Editor’s Note – Although this article pertains to Texas, this is something that is happening all across America. And, this same approach is being applied even more aggressively toward Medicare.
Obama, Pelosi and Reid have pulled a fast one by paying doctors less and less for the care they administer under these programs, prompting many physicians to either stop accepting patients covered by these plans or go bankrupt. It’s also forcing many doctors to consider early retirement and dissuading new students from entering the medical field.
This is a national tragedy in the making.
With ‘baby boomers’ beginning to reach retirement age and the number of Medicare patients set to rise substantially, it will be almost impossible to find a doctor, and for those who are fortunate enough to find one, the care received will be bare bones. Many currently covered by Medicare are already experiencing this problem.
I suppose, from a technical standpoint, eliminating your access to doctors is not considered rationing, but America has been sold a bill of goods that stands to destroy the quality of healthcare in this country. The only option to counter this growing disaster is 100% repeal. Of course, that only happens with a Republican majority in the fall…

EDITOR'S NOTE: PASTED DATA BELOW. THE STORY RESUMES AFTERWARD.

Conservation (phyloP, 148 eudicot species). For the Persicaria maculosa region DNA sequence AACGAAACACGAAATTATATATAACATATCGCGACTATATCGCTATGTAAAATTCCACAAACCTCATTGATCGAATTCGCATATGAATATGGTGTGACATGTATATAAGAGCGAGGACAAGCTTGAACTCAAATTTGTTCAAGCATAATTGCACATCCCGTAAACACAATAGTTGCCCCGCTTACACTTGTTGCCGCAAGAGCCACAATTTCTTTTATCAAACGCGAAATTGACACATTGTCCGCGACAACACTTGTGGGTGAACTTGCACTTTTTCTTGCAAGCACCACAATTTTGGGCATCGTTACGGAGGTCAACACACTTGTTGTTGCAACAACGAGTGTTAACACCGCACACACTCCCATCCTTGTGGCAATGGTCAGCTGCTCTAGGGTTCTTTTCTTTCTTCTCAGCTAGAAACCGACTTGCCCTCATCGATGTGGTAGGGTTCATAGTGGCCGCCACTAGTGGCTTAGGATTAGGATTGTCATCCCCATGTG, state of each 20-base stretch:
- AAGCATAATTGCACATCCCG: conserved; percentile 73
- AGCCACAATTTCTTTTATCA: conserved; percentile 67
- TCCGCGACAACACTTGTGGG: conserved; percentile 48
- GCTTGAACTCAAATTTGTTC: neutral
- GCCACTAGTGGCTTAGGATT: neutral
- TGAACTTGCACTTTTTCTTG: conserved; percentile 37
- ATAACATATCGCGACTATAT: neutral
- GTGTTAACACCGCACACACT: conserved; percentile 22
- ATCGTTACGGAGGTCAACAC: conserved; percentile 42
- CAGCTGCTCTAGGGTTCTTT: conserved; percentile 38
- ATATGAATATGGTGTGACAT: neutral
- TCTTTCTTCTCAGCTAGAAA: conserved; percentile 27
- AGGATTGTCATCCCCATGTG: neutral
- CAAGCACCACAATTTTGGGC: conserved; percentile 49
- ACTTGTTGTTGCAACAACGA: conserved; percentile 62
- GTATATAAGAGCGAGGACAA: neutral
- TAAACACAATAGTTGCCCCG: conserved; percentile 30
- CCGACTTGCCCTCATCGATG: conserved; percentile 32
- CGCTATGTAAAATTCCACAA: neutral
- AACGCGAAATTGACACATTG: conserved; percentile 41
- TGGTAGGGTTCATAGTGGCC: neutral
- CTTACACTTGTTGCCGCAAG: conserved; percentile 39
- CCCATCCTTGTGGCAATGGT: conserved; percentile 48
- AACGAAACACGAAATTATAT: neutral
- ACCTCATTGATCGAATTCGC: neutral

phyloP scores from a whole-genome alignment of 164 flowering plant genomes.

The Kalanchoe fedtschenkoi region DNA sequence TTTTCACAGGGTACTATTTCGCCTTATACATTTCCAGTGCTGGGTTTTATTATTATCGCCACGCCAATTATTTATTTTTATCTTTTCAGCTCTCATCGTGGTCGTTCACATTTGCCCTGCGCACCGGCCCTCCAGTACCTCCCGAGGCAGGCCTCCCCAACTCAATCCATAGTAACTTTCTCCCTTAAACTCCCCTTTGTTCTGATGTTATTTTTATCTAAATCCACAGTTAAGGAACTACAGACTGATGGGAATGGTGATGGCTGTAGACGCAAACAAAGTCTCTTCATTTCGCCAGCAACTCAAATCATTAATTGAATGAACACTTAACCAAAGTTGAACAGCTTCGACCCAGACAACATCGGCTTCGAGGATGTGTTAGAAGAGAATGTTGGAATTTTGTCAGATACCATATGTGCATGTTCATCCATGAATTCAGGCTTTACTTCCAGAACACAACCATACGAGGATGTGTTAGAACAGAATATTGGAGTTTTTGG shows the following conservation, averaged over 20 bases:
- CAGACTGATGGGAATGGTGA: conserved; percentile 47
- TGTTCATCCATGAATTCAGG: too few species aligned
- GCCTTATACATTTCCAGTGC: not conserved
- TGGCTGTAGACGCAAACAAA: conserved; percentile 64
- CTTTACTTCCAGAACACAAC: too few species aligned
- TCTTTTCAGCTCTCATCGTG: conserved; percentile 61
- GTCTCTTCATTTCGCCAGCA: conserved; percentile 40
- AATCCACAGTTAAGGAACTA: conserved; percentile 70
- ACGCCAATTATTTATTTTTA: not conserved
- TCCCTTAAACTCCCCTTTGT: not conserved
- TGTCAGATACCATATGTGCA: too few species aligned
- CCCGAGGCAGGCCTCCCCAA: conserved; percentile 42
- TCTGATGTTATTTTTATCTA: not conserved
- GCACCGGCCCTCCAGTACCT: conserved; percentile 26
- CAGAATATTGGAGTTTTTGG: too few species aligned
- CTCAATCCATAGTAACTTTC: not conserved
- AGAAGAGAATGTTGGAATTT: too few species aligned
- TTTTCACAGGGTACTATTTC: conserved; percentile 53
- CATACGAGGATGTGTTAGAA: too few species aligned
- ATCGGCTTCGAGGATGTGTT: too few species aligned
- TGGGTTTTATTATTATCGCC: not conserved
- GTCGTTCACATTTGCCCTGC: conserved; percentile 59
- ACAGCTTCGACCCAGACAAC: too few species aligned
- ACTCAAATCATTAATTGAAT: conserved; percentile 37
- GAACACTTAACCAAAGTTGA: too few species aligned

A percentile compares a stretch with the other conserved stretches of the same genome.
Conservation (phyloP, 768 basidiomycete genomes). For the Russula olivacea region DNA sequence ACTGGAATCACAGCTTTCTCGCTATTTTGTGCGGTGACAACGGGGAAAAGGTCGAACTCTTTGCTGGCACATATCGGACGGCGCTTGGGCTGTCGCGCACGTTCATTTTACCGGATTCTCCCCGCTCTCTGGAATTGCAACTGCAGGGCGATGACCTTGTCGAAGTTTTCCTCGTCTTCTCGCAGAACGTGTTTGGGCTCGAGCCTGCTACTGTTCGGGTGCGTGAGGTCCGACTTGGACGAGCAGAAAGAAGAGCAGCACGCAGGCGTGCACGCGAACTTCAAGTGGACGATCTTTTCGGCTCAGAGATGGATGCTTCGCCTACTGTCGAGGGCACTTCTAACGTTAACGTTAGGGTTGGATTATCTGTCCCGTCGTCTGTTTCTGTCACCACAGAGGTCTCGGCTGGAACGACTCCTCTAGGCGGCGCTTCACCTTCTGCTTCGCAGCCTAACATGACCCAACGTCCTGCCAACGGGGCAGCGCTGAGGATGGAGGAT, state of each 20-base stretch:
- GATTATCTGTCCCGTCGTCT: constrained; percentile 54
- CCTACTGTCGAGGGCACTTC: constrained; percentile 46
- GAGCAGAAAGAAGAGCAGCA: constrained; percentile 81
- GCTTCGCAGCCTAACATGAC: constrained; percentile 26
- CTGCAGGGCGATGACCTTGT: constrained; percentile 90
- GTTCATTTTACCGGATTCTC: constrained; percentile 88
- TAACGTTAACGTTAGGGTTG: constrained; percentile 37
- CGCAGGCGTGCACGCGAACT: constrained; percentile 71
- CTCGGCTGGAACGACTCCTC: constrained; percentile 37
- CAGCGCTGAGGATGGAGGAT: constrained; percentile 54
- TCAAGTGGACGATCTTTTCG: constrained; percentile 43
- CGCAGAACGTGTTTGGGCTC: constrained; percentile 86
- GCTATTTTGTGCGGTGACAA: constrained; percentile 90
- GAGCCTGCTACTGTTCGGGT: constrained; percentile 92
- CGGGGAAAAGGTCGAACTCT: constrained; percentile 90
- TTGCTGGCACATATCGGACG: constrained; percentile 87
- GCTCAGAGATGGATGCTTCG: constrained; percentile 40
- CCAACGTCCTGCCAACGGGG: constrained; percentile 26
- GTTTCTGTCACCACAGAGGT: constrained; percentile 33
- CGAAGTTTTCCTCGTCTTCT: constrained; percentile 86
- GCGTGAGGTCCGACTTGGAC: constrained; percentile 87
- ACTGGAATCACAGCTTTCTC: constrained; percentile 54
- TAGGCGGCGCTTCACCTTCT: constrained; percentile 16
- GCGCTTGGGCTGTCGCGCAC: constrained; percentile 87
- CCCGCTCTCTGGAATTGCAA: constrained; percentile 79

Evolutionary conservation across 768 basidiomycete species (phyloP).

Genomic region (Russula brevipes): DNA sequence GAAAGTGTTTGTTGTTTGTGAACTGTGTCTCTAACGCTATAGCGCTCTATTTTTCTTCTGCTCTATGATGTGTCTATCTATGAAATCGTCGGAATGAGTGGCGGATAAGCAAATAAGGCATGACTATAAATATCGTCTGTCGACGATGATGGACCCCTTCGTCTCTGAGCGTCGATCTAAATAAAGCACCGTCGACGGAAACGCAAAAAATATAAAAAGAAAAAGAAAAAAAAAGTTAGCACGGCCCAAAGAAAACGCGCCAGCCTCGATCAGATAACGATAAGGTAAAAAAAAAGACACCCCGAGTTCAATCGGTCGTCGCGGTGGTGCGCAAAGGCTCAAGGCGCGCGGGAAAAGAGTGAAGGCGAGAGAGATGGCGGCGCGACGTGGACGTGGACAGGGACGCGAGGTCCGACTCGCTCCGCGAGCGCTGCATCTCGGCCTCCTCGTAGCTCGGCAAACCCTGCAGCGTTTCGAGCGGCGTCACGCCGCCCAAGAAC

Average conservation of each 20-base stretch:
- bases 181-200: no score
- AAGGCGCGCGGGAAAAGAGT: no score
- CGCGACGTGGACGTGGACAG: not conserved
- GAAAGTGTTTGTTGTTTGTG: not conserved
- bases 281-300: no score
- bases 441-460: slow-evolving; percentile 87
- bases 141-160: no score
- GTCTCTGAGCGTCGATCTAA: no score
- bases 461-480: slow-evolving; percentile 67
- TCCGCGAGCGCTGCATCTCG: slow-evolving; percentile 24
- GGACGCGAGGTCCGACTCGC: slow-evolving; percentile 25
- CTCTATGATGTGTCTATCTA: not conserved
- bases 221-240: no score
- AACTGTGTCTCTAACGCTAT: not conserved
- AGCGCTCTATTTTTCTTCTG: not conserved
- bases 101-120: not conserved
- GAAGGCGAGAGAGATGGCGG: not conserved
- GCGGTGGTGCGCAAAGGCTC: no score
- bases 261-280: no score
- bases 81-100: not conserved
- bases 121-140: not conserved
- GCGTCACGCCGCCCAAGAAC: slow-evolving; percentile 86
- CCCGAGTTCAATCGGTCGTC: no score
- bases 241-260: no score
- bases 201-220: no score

Doctors Threaten to Pull Out of Texas Medicaid
Cuts to the reimbursements given to doctors who treat patients covered by the state’s low-income health care program are raising fears that already declining physician participation will fall even further, according to a published report.
The health care and insurance industries fear that a 1 percent cut in Medicaid fees scheduled to take effect Sept. 1 will be the first in a series of cuts as state agencies are asked to trim their two-year budgets by 10 percent to help cover an expected $18 billion revenue shortfall, The Dallas Morning News reported Sunday
About 3.3 million poor and disabled Texans depend on Medicaid for health care, but less than a third of the state’s 48,700 practicing doctors accept patients covered by the federal program, according to Texas Health and Human Services Commission. And some doctors who do participate in the program limit the number and kind of patients they accept.
Dr. Lou Montanaro, a suburban Dallas obstetrician, said he wanted to stay in the Medicaid program, but low reimbursement levels have prompted him to restrict the Medicaid cases he takes. He accepts pregnant patients, but not women seeking gynecological care.
Montanaro believes that reimbursement levels will continue to decline, which will prompt more doctors to decide to restrict or stop taking Medicaid patients.
A survey by the Texas Medical Association, the state’s largest physicians interest group, showed that 45 percent of its members who responded said they would limit how many Medicaid patients they would treat if the Medicaid fees were cut by 1 or 2 percent, while another 24 percent said they would stop accepting any Medicaid patients.
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